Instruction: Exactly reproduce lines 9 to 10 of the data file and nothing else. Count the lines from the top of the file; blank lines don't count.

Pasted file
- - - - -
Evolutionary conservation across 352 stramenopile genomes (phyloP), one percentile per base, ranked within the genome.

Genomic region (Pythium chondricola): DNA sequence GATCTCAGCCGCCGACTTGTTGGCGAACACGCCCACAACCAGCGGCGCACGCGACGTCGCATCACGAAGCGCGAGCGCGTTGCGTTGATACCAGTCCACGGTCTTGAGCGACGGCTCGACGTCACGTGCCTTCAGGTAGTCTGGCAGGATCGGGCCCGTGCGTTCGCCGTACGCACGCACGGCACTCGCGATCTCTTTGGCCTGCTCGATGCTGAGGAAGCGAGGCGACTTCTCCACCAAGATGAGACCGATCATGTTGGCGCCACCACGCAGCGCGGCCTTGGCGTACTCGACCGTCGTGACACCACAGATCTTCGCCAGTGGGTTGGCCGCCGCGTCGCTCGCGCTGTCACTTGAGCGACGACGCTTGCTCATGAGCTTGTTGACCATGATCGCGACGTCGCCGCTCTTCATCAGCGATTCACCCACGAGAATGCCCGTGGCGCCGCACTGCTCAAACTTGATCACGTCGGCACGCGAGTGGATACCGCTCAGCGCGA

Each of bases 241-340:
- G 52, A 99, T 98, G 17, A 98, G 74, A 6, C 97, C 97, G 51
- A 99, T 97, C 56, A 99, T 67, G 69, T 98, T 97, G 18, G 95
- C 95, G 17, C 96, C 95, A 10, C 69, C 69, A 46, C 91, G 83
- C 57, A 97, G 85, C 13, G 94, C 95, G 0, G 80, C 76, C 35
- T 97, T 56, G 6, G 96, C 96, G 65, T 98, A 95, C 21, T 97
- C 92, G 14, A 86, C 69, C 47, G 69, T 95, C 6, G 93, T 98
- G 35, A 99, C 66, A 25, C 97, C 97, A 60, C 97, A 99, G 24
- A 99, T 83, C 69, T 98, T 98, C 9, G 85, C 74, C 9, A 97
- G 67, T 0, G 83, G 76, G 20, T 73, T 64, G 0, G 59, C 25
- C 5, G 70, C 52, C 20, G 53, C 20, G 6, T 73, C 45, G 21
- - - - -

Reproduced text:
- C 92, G 14, A 86, C 69, C 47, G 69, T 95, C 6, G 93, T 98
- G 35, A 99, C 66, A 25, C 97, C 97, A 60, C 97, A 99, G 24